SECURITY AND SAFETY issues in the medical domain
take many different forms. Examples range from
purposely contaminated medicine to recalls of
vascular stents, and health data breaches. Risks
resulting from unintentional threats have long
been known, for example, interference from
Security risks resulting from intentional threats
have only recently been confirmed, as medical devices
increasingly use newer technologies such as wireless
communication and Internet access. Intentional
threats include unauthorized access of a medical
device or unauthorized change of settings of such a
device. A senior official in the device unit of the U.S.
Food and Drug Administration (FDA) has often been
cited with the following statement: “We are aware
of hundreds of medical devices that
have been infected by malware.”
Even though deaths and injuries have
not yet been reported from such intru-
sions, it is not difficult to imagine that
someday they will. There is no doubt
that health care will increasingly be
digitized in the future. Medical devic-
es will increasingly become smarter
and more interconnected. The risk
of computer viruses in hospitals and
clinics is one side effect of this trend.
Without suitable countermeasures,
more data breaches and even mali-
cious attacks threatening the lives of
patients may result.
Security is about protecting infor-
mation and information systems from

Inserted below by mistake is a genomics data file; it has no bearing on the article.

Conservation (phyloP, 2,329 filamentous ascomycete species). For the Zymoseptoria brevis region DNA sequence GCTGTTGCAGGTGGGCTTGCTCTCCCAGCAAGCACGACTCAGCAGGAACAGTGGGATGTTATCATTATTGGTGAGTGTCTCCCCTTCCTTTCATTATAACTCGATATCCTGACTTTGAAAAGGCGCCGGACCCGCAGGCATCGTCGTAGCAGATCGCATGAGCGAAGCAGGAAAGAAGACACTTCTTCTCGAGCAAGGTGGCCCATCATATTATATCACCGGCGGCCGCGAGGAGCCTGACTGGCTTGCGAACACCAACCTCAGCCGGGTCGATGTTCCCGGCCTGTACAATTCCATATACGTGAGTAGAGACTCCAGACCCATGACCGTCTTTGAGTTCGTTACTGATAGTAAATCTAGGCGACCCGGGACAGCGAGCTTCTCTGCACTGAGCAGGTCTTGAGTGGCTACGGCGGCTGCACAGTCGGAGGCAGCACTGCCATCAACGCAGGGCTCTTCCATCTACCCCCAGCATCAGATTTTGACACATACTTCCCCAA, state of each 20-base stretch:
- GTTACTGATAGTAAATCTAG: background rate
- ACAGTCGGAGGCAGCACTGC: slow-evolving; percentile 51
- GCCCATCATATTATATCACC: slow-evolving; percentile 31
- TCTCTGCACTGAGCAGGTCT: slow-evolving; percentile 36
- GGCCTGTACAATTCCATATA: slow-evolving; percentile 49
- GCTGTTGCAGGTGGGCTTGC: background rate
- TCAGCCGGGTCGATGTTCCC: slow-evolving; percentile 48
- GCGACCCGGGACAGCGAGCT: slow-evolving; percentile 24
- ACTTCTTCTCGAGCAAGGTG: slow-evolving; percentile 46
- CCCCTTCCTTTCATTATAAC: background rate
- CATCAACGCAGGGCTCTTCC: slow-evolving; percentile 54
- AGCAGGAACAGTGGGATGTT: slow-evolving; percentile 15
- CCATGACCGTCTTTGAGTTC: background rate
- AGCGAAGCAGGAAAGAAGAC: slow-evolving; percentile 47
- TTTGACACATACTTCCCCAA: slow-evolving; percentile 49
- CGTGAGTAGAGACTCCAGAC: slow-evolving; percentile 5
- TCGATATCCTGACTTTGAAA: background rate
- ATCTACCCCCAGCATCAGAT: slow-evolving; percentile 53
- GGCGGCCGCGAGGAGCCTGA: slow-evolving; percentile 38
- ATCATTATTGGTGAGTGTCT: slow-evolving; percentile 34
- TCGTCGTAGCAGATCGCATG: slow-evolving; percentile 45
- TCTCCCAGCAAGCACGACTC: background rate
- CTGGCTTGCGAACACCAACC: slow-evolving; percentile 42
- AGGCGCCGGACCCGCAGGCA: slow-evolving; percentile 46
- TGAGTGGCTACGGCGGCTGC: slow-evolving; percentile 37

unauthorized access and use. As men-
tioned, medical devices have more and
more embedded software with com-
munication mechanisms that now
qualify them as information systems.
Confidentiality, integrity, and avail-
ability of information are core design
and operational goals. Secure software
is supposed to continue to function
correctly under a malicious attack.
this sense, medical device security is
the idea of engineering these devices
so they continue to function correctly
even if under a malicious attack. This
includes internal hardware and soft-
ware aspects as well as intentional and
unintentional external threats.
Medical devices comprise a broad
range of instruments and implements.
Implantable devices, often dependent
on software, save countless lives.
But how secure are they?
BY JOHANNES SAMETINGER, JERZY ROZENBLIT,
ROMAN LYSECKY, AND PETER OTT
˽ Healthcare poses security challenges
due to the sensitivity of health records,
the increasing interoperability of medical
devices, and simply the fact that human
well-being and life are at stake.
˽ Implantable devices are especially
critical, as they may potentially put
patients in life-threatening situations
when not properly secured.
˽ Medical devices are becoming noticeably
important for millions of patients
worldwide. Their increasing dependence
on software and interoperability
with other devices via wireless
communication and the Internet has
put security at the forefront.